ed Press Photo
Dr. Vannevar Bush
the University of California, and was n-^ardecl
a> a leader in tin- theoretical aspects of atom*
istics and similar subjects of physics. Shortly
alter the Army entered into tin- development
of atomic energy, he was given a very important appointment l»y General Groves. This appoint ment made him direr tor of the laboratory at Los Vlamos, which was in all probability the most important post held b) any
civilian scientist in connection with the entire
effort. (General Groves undoubtedly made this
appointment alter a very careful stud) of the
entire affair from all angles, as this was his
custom on important appointments.
Subsequent developments made it very dear
that no error had been made in this connection, for Dr. Oppenheimer proved himself to
be not only a greal physicist, hut also a man
of excellent judgment and a real leader in thc
entire effort. In fit. it was due t<> the extraordinary accomplishments of Oppenheimer
and his associates thai the job was completed
on time. Subsequent to the end of the war
Dr. Oppenheimer has had a number of important appointments, lie was invited hv Secretary Stimson as one of tlie scientists consulted
by the Secretaries oi War and Navy in connection with the work of the Interim Committee.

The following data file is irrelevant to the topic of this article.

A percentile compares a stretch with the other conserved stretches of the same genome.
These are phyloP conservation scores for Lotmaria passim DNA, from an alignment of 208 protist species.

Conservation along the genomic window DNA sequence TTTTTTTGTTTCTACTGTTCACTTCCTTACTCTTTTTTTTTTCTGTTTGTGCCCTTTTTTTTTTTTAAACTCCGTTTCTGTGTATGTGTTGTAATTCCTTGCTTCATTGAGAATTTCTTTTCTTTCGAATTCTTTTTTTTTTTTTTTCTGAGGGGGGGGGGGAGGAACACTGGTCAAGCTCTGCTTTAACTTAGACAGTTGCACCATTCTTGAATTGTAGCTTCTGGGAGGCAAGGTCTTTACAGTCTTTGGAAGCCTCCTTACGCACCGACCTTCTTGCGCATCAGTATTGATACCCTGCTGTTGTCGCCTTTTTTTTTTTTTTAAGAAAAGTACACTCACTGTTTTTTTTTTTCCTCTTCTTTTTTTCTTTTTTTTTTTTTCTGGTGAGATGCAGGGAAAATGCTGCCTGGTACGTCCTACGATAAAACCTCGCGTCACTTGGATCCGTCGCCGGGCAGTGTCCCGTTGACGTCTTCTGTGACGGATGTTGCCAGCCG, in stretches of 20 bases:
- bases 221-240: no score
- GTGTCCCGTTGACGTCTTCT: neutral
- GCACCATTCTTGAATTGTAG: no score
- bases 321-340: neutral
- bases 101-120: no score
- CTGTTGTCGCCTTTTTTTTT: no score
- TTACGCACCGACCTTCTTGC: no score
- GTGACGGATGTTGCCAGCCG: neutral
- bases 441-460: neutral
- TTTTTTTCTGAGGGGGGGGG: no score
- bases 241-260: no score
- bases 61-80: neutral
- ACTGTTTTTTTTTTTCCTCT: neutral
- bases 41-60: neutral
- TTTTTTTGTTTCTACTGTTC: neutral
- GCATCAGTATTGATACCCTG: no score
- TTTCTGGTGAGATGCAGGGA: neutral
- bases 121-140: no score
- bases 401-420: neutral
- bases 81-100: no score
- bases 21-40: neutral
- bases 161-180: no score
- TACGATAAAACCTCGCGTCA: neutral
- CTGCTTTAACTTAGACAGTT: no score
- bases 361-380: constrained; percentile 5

He was appointed by the State Department as
a member of the hoard which drew Up the
plan on which Mr. Baruch based his program.
He has recently been appointed by the President as a member of the General Vdvisor)
Committee of vour organization. I have appointed him a member of the Committee on
Vtomic Energy of the Joint Research and Development Board. Ml of this has followed
from his extraordinary war record in which he
made a unique ami exceedingly important contribution to the success of the war effort of
I know him verj well indeed and I have
personall) great confidence in his judgment
\ erv truly your-.
(Signed) V. Bush, Chairman
II \K\ AKti I MV r.K-ITY
( IMBBIDGI . M iSSAI 111 SI iTS
Maw h 27, 1947
Mr. Du in K. I.ii.ii- \ in il
Chairman, Vtomu Energy Commission
Washington 25, D, < .
Di vh Mr. I.ii.iimii il:
1 am writing vou this tetter because I itn
derstand certain inquiries have been made in
regard to the loyalty of Dr. J. Robert Oppenheimer.
It i- quite unnecessary for me to recite in
this letter the tremendous contribution to the
war effort made b) Dr. Oppenheimer. \- director of the Los \lamos Laboratory he carried
a beav) responsibility both of a scientific and
technical nature and a- an administrator faced
with an extremely difficult problem. He fulfilled his duties in an admirable manner. I
think it can he said that he i- one ol three oi
four men whose combination ol professional
knowledge, hard work, and loyal devotion
made possible the development ol the homh in
time to end the Japanese war.
My first personal acquaintanceship with Dr.
Oppenheimer -tailed in the summer of 1(>H.
From then until the present da) I have -ecu
him intimately and discussed with him all
manner of questions. During the war I visited
Los Uaroos frequently and in so doing came
to know him very well. Since the war. I have
discussed not onlj atomic energj for industrial
and military purposes, but all phases of the
—United Press Photo